Kennedy Center informs musicians they get no more paychecks hours after Pelosi’s $25 million bailout

(The Guardian/Kennedy Center video screenshots)

One of the public entities that benefited “bigly” from the emergency coronavirus spending bill signed into law last week has since turned around and essentially stuck it to nearly 100 workers by furloughing them.

That entity, the John F. Kennedy Center for the Performing Arts in Washington, D.C., received $25 million from the coronavirus bill thanks to lobbying by House Speaker Nancy Pelosi.

According to The Washington Post, Senate Majority Leader Mitch McConnell had sought only to grant the center $1 million as a courtesy. But after the “socialist wish list” lobbying from Pelosi, who’d demanded $35 million, Congress settled at $25 million.

In spite of this generous Democrat-proposed bailout, the Kennedy Center has since furloughed off all 96 members of the National Symphony Orchestra.

The announcement was reportedly made to members of the National Symphony Orchestra in an email sent shortly after the emergency bill was signed into law, according to the Washington Free Beacon.

“The Covid-19 Advisory Committee was broadsided today during our conversation with [Kennedy Center President] Deborah Rutter,” the email reportedly read. “Ms. Rutter abruptly informed us today that the last paycheck for all musicians and librarians will be April 3 and that we will not be paid again until the Center reopens.”

Everyone should proceed as if their last paycheck will be April 3. We understand this will come [as a] shock to all of you, as it did to us.”

It gets worse. The Post confirmed Saturday that during a conference call later Friday evening, Rutter warned that the 96 affected artists may also lose their health-care benefits if the center doesn’t reopen by the end of May.

Speaking with the Beacon, an anonymous veteran member of the orchestra said she and her peers were “blindsided” by the decision.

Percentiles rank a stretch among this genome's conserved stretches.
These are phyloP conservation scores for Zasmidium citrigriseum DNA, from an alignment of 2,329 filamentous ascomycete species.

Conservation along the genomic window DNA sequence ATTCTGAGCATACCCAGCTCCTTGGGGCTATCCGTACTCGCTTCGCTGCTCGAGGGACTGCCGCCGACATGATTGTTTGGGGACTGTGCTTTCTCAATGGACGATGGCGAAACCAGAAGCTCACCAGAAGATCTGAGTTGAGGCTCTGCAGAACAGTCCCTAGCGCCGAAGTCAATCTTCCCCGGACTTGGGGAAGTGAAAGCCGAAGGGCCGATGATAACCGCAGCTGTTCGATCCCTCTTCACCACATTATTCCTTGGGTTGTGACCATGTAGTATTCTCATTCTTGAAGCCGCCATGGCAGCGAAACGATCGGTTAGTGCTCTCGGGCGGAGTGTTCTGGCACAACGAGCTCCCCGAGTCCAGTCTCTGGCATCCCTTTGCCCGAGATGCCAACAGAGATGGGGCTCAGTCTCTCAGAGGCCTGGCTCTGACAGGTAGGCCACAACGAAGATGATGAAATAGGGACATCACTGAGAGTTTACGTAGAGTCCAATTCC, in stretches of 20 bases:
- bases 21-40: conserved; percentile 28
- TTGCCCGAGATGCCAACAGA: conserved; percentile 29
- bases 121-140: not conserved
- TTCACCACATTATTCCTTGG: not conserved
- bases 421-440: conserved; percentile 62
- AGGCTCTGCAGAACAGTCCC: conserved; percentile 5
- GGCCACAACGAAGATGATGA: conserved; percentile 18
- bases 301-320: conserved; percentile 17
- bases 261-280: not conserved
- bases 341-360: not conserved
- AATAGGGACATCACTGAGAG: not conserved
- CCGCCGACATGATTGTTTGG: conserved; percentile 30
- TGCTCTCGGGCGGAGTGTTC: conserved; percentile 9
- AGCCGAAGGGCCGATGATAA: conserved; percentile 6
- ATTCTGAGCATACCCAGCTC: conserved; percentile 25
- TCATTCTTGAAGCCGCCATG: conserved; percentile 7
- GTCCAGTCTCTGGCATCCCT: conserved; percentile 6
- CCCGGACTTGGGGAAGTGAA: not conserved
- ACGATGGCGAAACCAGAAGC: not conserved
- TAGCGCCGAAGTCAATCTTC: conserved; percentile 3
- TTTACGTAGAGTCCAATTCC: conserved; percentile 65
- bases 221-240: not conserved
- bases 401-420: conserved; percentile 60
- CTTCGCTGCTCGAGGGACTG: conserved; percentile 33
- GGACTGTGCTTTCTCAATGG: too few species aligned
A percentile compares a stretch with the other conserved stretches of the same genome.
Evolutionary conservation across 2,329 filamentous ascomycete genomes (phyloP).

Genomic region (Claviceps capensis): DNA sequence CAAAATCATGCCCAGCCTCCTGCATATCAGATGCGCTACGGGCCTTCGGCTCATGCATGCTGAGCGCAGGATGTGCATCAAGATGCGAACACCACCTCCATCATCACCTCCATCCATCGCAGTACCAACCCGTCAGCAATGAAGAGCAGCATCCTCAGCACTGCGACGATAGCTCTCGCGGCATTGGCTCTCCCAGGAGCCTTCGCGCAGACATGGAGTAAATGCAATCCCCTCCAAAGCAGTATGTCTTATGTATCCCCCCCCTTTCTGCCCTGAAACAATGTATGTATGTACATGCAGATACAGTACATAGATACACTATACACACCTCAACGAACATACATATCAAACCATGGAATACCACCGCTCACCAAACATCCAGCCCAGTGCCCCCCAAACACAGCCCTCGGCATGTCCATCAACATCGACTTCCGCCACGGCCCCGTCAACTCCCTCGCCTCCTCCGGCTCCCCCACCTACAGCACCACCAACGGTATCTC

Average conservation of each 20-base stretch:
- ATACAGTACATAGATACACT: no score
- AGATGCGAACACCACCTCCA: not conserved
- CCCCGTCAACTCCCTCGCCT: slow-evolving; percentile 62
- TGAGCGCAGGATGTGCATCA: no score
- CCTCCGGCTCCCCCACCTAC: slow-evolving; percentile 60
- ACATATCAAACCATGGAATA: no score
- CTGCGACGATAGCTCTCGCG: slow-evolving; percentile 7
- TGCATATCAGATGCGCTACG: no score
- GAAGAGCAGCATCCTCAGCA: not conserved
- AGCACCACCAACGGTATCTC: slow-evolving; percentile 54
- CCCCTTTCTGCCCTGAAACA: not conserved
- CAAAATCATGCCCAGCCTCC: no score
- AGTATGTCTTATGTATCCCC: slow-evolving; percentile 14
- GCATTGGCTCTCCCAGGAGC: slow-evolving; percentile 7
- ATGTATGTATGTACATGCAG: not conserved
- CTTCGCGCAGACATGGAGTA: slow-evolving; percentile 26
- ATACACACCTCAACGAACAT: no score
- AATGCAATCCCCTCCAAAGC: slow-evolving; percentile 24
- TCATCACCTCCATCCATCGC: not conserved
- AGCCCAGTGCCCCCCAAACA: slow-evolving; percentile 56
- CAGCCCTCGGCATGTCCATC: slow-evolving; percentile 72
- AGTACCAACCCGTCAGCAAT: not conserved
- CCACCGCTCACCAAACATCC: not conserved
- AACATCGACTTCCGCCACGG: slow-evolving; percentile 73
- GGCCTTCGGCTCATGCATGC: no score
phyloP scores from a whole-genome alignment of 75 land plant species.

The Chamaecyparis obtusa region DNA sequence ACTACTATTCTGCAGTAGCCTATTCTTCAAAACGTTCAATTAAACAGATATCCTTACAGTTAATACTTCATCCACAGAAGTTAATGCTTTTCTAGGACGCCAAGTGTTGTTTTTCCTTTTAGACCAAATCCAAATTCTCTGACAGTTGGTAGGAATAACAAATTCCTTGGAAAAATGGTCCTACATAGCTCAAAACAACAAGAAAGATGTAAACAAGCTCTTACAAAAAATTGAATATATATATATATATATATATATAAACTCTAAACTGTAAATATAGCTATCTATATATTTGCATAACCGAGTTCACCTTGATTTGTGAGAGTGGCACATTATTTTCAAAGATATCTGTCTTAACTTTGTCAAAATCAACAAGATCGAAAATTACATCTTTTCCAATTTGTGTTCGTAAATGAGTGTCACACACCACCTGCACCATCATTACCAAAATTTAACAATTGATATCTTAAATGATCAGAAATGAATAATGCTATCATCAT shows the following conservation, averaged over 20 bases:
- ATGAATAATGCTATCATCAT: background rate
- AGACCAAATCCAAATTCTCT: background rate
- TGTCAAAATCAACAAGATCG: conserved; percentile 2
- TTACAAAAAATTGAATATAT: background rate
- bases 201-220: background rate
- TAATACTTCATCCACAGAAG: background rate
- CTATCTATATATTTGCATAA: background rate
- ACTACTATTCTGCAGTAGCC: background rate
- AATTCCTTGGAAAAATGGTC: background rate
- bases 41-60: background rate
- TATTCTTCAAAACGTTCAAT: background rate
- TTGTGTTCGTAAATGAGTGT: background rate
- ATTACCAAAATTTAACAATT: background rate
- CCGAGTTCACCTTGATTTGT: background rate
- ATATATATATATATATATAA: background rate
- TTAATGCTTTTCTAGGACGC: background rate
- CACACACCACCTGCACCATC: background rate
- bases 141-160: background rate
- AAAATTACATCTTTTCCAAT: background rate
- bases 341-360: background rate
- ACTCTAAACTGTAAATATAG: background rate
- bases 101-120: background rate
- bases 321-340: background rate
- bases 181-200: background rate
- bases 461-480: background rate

“The member welcomed the bailout package as necessary funding for the arts, but was stunned that it would not be used to cover payment for the artists,” the Beacon reported.

“It’s very disappointing [that] they’re going to get that money and then drop us afterward,” the veteran member said. “The Kennedy Center blindsided us.”

Naturally, the center’s decision has spurred local union leaders into action.

“This decision, from an organization with an endowment of nearly $100 million, is not only outrageous — coming after the musicians had expressed their willingness to discuss ways to accommodate the Kennedy Center during this challenging time — it is also blatantly illegal under the parties’ collective bargaining agreement,” Ed Malaga, president of the American Federation of Musicians’ D.C. branch, said in a statement.

“That agreement specifically requires that the Center provide six weeks’ notice before it can stop paying musicians for economic reasons.”

Rutter reportedly pushed back on the criticism via a statement issued Saturday.

“Without concerts and the corresponding ticket revenue, it is an unsustainable strategy to pay musicians to stay at home during this forced and still undefined quarantine period,” she said.

“These cuts combined with anticipated administrative staff furloughs and potential layoffs may seem drastic, however, we know the only way through this is for all union and non-union employees to participate in the solution. The other unions within the Center have also experienced this furlough and are not or will not be receiving compensation.”

In fairness to Rutter, she announced last Wednesday that she would be foregoing her own ridiculously generous $1.2 million salary:

But members of the NSO don’t appear to be impressed by the gesture.

“This edict from Kennedy Center’s President Deborah Rutter, out of the blue, is illegal in various forms and will certainly be contested by expensive lawyers,” one member, a cellist, reportedly wrote in a since-deleted Facebook page.

“Thanks (NOT) Deborah for your compassion for the musicians of your National Symphony Orchestra in this time of unprecedented peril. This is not OUR fault.”

The response on social media toward Rutter and the center have been similar.


The latter Twitter user was correct about the center being renovated. After receiving $41 million from taxpayers last year, the center went on to complete a $250 million renovation.


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